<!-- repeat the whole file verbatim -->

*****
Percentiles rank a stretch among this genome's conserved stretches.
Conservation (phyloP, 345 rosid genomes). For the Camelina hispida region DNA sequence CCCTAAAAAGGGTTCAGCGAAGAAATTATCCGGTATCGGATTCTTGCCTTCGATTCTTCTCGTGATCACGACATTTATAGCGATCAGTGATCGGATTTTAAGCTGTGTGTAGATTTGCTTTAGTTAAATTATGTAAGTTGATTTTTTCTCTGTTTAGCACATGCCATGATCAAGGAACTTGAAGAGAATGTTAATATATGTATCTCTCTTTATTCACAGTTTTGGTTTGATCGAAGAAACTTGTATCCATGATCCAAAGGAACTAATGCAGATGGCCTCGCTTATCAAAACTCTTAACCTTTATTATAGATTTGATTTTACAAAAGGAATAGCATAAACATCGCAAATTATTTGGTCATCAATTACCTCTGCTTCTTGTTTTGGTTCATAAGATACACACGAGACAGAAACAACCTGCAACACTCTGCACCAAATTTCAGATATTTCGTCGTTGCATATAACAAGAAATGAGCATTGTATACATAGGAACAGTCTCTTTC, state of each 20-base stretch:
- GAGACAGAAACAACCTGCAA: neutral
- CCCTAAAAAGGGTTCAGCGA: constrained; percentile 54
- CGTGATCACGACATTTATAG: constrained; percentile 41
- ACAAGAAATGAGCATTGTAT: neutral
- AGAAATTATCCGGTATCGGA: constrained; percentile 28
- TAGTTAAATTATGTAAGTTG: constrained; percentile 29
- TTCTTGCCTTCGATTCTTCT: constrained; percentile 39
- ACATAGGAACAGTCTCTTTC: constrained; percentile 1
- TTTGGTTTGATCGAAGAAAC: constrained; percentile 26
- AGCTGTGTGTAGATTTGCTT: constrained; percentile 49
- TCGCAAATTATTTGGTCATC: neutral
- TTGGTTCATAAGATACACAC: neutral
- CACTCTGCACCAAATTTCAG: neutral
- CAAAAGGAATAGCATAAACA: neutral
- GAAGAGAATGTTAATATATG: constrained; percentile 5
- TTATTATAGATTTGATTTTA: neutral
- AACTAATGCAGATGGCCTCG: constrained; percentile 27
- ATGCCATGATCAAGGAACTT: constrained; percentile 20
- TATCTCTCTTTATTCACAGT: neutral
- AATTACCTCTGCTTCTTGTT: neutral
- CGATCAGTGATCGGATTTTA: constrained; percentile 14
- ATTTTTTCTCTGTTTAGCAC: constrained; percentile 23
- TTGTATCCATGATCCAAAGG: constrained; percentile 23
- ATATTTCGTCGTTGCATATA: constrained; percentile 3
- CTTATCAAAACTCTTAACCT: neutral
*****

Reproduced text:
Percentiles rank a stretch among this genome's conserved stretches.
Conservation (phyloP, 345 rosid genomes). For the Camelina hispida region DNA sequence CCCTAAAAAGGGTTCAGCGAAGAAATTATCCGGTATCGGATTCTTGCCTTCGATTCTTCTCGTGATCACGACATTTATAGCGATCAGTGATCGGATTTTAAGCTGTGTGTAGATTTGCTTTAGTTAAATTATGTAAGTTGATTTTTTCTCTGTTTAGCACATGCCATGATCAAGGAACTTGAAGAGAATGTTAATATATGTATCTCTCTTTATTCACAGTTTTGGTTTGATCGAAGAAACTTGTATCCATGATCCAAAGGAACTAATGCAGATGGCCTCGCTTATCAAAACTCTTAACCTTTATTATAGATTTGATTTTACAAAAGGAATAGCATAAACATCGCAAATTATTTGGTCATCAATTACCTCTGCTTCTTGTTTTGGTTCATAAGATACACACGAGACAGAAACAACCTGCAACACTCTGCACCAAATTTCAGATATTTCGTCGTTGCATATAACAAGAAATGAGCATTGTATACATAGGAACAGTCTCTTTC, state of each 20-base stretch:
- GAGACAGAAACAACCTGCAA: neutral
- CCCTAAAAAGGGTTCAGCGA: constrained; percentile 54
- CGTGATCACGACATTTATAG: constrained; percentile 41
- ACAAGAAATGAGCATTGTAT: neutral
- AGAAATTATCCGGTATCGGA: constrained; percentile 28
- TAGTTAAATTATGTAAGTTG: constrained; percentile 29
- TTCTTGCCTTCGATTCTTCT: constrained; percentile 39
- ACATAGGAACAGTCTCTTTC: constrained; percentile 1
- TTTGGTTTGATCGAAGAAAC: constrained; percentile 26
- AGCTGTGTGTAGATTTGCTT: constrained; percentile 49
- TCGCAAATTATTTGGTCATC: neutral
- TTGGTTCATAAGATACACAC: neutral
- CACTCTGCACCAAATTTCAG: neutral
- CAAAAGGAATAGCATAAACA: neutral
- GAAGAGAATGTTAATATATG: constrained; percentile 5
- TTATTATAGATTTGATTTTA: neutral
- AACTAATGCAGATGGCCTCG: constrained; percentile 27
- ATGCCATGATCAAGGAACTT: constrained; percentile 20
- TATCTCTCTTTATTCACAGT: neutral
- AATTACCTCTGCTTCTTGTT: neutral
- CGATCAGTGATCGGATTTTA: constrained; percentile 14
- ATTTTTTCTCTGTTTAGCAC: constrained; percentile 23
- TTGTATCCATGATCCAAAGG: constrained; percentile 23
- ATATTTCGTCGTTGCATATA: constrained; percentile 3
- CTTATCAAAACTCTTAACCT: neutral